Some Tips for De Facto Visa Document Translations
Last updated: January 14th, 2015 by admin
Are you applying for a visa for Australia as a de facto partner of an Australian citizen or resident? The process can be painstakingly slow and complicated when you do it yourself, especially if you need many visa document translations because your native language is not English. Here are some tips to help you through the process.
The most important piece of advice is to know exactly what documents you need to provide and how recent they must be. The worst part of applying for a de facto visa is that it can take a long time gathering all the relevant documents – especially if you have spent time living or working in more than one country because you will need police checks and maybe fingerprints from each one. These can get “out of date” before everything has been translated and sent to the Department of Immigration and Border Control.
Do make sure you use an approved translator and preferably one that specializes in the language that you need translating. All NAATI Visa Translations must be done by an accredited NAATI translator, but use a German NAATI translator, for instance, if all your documents are in German.
You will soon find out that there are different categories of citizenship for a de facto partner. So called ‘low risk’ citizens, such as Canadians or British, have a little less documentation required than ‘higher risk’ applicants, such as those from India or the Philippines.
Use the Department of Immigration’s website: it may seem a laborious process, but in the end it will save time (and money) if you know exactly what documents have to be found and certified. Note that most documents have to be certified by an approved person, which may vary depending on which country you are applying from. Generally, if you are applying from within Australia, this process is quite easy: every courthouse in Australia, for instance will have at least one person who can certify documents. Note that visa document translations, where required, must be also certified by the NAATI translator that they are correct translations of the original documents.
The Partner Migration Booklet provided by the Department is the official document that covers what you need to know to apply for a visa for a de facto partner. There are two particular forms which you will need to print off and fill in to go with your application when all your documents have been collected. There may be an additional one if you come from a ‘high risk’ country.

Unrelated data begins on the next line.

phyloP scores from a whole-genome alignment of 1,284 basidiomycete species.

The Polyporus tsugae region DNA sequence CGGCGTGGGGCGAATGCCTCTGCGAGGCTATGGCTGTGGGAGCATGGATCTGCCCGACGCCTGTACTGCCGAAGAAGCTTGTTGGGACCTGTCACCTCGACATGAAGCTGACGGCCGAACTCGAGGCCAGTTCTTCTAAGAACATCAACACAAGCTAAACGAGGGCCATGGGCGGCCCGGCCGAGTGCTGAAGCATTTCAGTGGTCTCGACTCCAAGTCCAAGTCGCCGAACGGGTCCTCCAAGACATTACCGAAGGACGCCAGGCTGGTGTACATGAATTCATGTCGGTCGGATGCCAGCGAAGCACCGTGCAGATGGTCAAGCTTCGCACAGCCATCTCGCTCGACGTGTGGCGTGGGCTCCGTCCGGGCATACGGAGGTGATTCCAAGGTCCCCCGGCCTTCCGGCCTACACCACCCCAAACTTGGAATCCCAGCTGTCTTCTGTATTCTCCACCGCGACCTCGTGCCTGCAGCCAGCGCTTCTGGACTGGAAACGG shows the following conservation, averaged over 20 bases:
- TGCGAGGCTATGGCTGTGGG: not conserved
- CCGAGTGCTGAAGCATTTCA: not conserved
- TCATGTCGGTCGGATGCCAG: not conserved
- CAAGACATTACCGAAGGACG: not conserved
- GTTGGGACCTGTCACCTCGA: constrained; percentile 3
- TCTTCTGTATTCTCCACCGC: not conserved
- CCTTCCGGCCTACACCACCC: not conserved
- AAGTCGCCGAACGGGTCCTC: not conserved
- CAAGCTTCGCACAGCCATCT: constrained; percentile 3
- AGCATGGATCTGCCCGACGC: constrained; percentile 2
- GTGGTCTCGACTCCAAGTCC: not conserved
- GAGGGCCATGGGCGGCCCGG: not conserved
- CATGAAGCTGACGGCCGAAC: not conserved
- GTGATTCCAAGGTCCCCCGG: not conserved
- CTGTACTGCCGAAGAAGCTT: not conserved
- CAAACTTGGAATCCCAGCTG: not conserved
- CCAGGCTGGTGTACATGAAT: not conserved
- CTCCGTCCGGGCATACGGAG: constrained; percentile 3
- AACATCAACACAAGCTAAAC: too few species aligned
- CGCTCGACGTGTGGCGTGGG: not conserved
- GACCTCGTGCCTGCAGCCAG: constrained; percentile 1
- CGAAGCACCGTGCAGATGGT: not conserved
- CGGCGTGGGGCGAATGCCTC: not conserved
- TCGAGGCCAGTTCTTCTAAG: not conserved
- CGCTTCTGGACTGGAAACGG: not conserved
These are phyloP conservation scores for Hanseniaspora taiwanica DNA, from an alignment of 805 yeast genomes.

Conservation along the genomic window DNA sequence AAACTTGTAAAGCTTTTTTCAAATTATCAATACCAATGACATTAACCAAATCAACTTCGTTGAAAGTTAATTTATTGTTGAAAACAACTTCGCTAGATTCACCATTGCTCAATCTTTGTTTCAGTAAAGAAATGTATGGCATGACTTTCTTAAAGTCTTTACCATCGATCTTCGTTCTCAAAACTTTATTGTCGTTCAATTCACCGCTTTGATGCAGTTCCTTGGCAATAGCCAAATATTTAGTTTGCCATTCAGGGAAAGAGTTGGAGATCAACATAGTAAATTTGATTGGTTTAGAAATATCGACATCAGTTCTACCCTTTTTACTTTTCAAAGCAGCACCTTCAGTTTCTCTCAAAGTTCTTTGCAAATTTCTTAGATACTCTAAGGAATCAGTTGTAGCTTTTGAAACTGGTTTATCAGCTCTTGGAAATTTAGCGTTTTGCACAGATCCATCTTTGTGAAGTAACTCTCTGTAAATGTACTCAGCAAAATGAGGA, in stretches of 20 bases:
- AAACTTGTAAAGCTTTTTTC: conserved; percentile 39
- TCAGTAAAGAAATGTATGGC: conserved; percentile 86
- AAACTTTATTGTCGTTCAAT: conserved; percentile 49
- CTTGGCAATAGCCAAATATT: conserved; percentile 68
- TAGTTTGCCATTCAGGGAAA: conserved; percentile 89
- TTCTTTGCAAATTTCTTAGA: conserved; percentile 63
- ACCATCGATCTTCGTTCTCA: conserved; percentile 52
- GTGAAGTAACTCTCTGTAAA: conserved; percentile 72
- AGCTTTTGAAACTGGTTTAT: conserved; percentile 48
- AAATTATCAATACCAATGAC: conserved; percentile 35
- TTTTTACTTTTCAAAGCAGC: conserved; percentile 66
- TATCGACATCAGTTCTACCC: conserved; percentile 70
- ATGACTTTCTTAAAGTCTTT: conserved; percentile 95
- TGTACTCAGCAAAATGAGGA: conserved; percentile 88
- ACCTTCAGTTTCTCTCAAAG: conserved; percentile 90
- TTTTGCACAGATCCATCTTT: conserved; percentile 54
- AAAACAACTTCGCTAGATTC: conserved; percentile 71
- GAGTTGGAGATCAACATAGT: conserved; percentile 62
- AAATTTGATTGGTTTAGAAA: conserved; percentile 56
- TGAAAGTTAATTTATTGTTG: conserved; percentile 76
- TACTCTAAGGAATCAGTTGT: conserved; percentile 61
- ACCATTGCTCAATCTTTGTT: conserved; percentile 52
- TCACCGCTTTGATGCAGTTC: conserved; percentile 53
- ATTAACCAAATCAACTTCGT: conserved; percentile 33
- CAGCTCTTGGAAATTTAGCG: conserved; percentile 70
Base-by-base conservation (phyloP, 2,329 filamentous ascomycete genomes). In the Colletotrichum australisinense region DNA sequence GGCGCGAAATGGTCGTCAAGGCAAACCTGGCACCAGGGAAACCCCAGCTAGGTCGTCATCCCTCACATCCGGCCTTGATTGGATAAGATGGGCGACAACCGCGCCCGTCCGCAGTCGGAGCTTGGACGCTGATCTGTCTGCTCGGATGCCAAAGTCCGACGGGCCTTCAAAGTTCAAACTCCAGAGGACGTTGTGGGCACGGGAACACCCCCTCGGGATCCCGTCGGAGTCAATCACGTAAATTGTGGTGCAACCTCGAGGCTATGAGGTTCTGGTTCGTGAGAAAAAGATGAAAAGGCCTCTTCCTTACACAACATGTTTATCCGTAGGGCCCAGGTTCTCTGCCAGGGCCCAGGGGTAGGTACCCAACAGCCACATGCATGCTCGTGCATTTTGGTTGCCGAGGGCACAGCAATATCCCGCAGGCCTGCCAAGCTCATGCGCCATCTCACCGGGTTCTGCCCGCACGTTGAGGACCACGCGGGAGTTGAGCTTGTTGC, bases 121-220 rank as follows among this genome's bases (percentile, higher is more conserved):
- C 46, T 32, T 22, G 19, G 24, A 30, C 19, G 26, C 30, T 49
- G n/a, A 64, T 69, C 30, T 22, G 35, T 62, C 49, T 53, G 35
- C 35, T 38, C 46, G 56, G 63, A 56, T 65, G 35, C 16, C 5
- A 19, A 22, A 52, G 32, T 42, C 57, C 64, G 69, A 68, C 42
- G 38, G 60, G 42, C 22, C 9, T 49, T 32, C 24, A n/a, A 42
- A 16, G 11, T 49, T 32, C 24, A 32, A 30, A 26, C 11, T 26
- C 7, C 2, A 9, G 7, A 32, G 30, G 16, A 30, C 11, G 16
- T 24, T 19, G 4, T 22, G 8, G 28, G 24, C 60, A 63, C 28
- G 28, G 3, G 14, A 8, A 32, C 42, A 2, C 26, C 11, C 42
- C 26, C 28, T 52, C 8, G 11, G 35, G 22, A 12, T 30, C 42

Make sure you check out a suitable doctor or clinic which will be able to complete a medical check to the required standard in advance. Delay the actual medical until nearly ready to send off the forms and translated documents because an old medical may be too old and it can be an expensive business having to have a second medical.
Police checks can take the longest, especially if they also need to be accompanied by fingerprints. Fortunately, because police checks are so often used these days, most countries have details of how to get a police check if you have lived there for any length of time on their own website. The Department’s booklet also gives details of some of these websites.
You will be assigned an officer in the Immigration Department who will be personally in charge of your application. Make sure you don’t confuse him or her with needless information or incorrectly filled in forms. If you don’t have documentary evidence of such things as shared bills or addresses to prove your relationship, then you may be able to make a statutory declaration for each piece of evidence. If the statutory declaration is in anything other than English, of course this will need to be translated by a NAATI translator as well.